Session Title

Session S-04F: Advancing Sediment Remediation in the Salish Sea

Conference Track

Restoration

Conference Name

Salish Sea Ecosystem Conference (2014 : Seattle, Wash.)

Contributing Repository

Digital content made available by University Archives, Heritage Resources, Western Libraries, Western Washington University.

Presenter/Author Information

Diane Hennessey, Hart CrowserFollow

Start Date

1-5-2014 8:30 AM

End Date

1-5-2014 10:00 AM

Abstract

What do beach, nearshore, and pocket estuary habitat all have in common? These habitats are part of a dynamic ecosystem of sediment exchange and in turn are important habitats for juvenile salmonids. The dioxin-contaminated old Custom Plywood Factory site in Fidalgo Bay in Anacortes, Washington was remediated in fall and winter 2013 in cooperation with the landowner and Department of Ecology. Approximately 70,000 cubic yards of contaminated sawdust and sediment was removed from the bay and disposed of at a proper disposal site. This was replaced by clean sediment on the beach and nearshore habitat. Additionally, a pocket estuary was created behind an earthen berm to replace the coastal lagoon habitat that had been damaged by a fire explosion at the plywood facility. An experimental technique of adding a thin layer to cap to contain contaminants in eel grass beds, while still allowing the eelgrass to thrive was also implemented. Preliminary results indicate that forage fish are able to spawn successfully on the new beach substrate and surf smelt and juvenile salmonids utilize the pocket estuary habitat. This innovative strategy to remediate and restore the contaminated nearshore and shoreline habitat in Fidalgo Bay resulted in a substantial lift to ecosystem functions. This lift in ecosystem services in turn has resulted in increased use of the site by juvenile salmonids and forage fish.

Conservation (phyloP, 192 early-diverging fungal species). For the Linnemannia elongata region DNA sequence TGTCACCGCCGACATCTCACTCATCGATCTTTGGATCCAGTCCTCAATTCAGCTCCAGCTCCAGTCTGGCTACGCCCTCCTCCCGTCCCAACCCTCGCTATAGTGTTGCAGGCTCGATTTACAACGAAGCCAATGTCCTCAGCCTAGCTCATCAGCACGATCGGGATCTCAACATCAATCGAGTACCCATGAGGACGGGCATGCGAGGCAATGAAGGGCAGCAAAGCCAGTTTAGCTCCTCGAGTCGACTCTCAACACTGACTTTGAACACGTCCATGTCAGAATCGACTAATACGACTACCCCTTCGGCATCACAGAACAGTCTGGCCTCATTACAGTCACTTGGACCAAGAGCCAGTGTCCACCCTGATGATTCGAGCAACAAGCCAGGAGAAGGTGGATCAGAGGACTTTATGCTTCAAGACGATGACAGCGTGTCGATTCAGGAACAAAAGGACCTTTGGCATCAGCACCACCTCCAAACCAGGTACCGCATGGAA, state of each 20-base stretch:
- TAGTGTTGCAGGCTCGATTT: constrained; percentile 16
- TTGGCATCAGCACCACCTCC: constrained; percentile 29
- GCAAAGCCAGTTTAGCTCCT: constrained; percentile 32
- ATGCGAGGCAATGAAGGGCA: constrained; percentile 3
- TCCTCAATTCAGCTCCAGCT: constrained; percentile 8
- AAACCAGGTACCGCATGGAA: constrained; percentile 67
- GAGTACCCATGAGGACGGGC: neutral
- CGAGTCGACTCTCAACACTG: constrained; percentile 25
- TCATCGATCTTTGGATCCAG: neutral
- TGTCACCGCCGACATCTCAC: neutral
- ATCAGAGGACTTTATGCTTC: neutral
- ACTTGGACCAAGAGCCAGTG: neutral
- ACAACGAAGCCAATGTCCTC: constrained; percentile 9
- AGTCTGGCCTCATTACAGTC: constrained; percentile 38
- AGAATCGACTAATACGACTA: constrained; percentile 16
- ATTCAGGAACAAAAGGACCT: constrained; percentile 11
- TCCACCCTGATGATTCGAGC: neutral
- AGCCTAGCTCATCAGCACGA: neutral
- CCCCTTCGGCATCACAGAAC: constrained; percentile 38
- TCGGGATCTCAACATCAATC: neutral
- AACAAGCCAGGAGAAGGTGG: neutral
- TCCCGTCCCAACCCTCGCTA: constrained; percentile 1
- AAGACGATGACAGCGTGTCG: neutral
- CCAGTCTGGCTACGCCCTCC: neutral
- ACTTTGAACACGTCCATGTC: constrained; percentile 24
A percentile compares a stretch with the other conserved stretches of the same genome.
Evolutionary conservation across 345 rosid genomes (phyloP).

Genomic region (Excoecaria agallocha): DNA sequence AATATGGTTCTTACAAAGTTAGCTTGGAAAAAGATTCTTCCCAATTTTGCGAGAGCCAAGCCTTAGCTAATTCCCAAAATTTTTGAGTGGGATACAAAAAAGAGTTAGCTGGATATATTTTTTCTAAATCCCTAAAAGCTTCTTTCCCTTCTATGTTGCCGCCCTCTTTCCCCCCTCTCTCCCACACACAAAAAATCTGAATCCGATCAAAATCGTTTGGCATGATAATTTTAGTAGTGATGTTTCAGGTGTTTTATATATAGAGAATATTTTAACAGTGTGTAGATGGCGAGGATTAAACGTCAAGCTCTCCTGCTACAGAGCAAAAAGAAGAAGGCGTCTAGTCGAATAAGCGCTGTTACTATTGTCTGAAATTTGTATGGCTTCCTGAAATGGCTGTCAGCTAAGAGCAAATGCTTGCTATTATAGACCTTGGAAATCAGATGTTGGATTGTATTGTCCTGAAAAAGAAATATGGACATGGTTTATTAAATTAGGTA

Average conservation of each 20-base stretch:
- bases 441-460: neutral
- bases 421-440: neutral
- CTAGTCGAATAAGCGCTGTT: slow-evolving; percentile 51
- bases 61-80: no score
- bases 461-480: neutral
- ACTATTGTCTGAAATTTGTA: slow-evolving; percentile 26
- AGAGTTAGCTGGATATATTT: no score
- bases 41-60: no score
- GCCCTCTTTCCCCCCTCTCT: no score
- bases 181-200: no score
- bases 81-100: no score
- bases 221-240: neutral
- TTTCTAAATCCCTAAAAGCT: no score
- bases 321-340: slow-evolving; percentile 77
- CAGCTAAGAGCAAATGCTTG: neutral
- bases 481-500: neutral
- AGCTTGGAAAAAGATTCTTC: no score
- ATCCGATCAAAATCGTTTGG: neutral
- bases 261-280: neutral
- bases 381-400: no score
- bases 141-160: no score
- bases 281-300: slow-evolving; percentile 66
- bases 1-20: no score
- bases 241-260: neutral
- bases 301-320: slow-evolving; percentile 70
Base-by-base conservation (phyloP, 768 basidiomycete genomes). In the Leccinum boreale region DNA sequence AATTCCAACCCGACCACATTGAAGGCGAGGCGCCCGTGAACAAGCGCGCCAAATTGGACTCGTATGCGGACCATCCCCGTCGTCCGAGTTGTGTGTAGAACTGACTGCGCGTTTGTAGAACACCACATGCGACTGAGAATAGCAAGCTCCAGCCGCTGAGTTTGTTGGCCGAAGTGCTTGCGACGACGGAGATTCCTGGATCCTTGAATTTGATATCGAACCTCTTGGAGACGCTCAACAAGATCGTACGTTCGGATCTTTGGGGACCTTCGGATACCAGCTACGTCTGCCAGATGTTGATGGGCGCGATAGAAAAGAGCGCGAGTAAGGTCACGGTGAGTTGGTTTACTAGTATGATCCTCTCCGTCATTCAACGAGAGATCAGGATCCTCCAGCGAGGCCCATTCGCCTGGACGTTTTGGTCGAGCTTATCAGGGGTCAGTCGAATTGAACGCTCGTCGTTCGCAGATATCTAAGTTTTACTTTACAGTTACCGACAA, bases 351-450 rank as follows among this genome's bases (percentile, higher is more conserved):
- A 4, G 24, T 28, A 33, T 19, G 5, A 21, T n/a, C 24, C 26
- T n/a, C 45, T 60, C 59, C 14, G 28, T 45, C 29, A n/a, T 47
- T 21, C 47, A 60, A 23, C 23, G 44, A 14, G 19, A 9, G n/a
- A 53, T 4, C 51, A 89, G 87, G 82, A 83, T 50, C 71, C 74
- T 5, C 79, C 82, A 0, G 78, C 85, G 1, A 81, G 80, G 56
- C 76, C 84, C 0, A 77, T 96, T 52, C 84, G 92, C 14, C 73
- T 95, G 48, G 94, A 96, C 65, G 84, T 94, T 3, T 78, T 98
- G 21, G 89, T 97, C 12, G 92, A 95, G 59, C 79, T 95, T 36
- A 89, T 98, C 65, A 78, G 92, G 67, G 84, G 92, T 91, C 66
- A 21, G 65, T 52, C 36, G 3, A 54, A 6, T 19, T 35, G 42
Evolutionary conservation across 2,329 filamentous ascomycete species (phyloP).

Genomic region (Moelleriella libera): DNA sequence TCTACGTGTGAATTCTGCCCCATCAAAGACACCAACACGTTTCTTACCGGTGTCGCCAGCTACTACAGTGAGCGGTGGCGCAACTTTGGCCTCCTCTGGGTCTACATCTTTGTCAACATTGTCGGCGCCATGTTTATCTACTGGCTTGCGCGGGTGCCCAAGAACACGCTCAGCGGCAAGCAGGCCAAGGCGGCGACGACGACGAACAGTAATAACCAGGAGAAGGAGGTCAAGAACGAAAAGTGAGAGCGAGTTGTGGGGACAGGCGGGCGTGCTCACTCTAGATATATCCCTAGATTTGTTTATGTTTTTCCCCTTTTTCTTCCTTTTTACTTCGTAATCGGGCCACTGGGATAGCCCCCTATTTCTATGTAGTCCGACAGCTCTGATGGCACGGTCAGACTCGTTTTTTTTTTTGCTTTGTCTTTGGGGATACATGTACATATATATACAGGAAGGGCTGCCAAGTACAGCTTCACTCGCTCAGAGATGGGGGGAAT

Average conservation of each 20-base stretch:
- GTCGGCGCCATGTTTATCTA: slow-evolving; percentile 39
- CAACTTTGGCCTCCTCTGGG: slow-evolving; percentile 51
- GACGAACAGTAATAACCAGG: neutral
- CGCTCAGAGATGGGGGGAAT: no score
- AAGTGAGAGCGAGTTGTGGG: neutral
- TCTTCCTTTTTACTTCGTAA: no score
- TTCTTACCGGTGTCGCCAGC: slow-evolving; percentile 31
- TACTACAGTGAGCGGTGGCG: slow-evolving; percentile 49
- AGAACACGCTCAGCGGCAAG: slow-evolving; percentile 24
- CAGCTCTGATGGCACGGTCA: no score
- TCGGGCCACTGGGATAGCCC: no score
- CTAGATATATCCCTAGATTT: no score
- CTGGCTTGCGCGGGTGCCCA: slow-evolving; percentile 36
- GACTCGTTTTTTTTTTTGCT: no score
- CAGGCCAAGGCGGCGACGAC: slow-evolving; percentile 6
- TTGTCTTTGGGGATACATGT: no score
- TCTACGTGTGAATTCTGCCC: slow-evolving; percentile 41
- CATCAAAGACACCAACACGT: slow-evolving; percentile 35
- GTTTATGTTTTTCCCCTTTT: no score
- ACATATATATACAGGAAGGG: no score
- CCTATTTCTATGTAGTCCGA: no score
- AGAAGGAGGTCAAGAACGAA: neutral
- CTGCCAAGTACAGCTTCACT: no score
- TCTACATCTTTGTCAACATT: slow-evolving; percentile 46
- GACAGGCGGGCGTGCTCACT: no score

Rights

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Language

English

Format

application/pdf

Type

Text

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May 1st, 8:30 AM May 1st, 10:00 AM

Remediation and Restoration of Beach, Pocket Estuary, and Nearshore Habitat For Increased salmon fisheries

Room 602-603

What do beach, nearshore, and pocket estuary habitat all have in common? These habitats are part of a dynamic ecosystem of sediment exchange and in turn are important habitats for juvenile salmonids. The dioxin-contaminated old Custom Plywood Factory site in Fidalgo Bay in Anacortes, Washington was remediated in fall and winter 2013 in cooperation with the landowner and Department of Ecology. Approximately 70,000 cubic yards of contaminated sawdust and sediment was removed from the bay and disposed of at a proper disposal site. This was replaced by clean sediment on the beach and nearshore habitat. Additionally, a pocket estuary was created behind an earthen berm to replace the coastal lagoon habitat that had been damaged by a fire explosion at the plywood facility. An experimental technique of adding a thin layer to cap to contain contaminants in eel grass beds, while still allowing the eelgrass to thrive was also implemented. Preliminary results indicate that forage fish are able to spawn successfully on the new beach substrate and surf smelt and juvenile salmonids utilize the pocket estuary habitat. This innovative strategy to remediate and restore the contaminated nearshore and shoreline habitat in Fidalgo Bay resulted in a substantial lift to ecosystem functions. This lift in ecosystem services in turn has resulted in increased use of the site by juvenile salmonids and forage fish.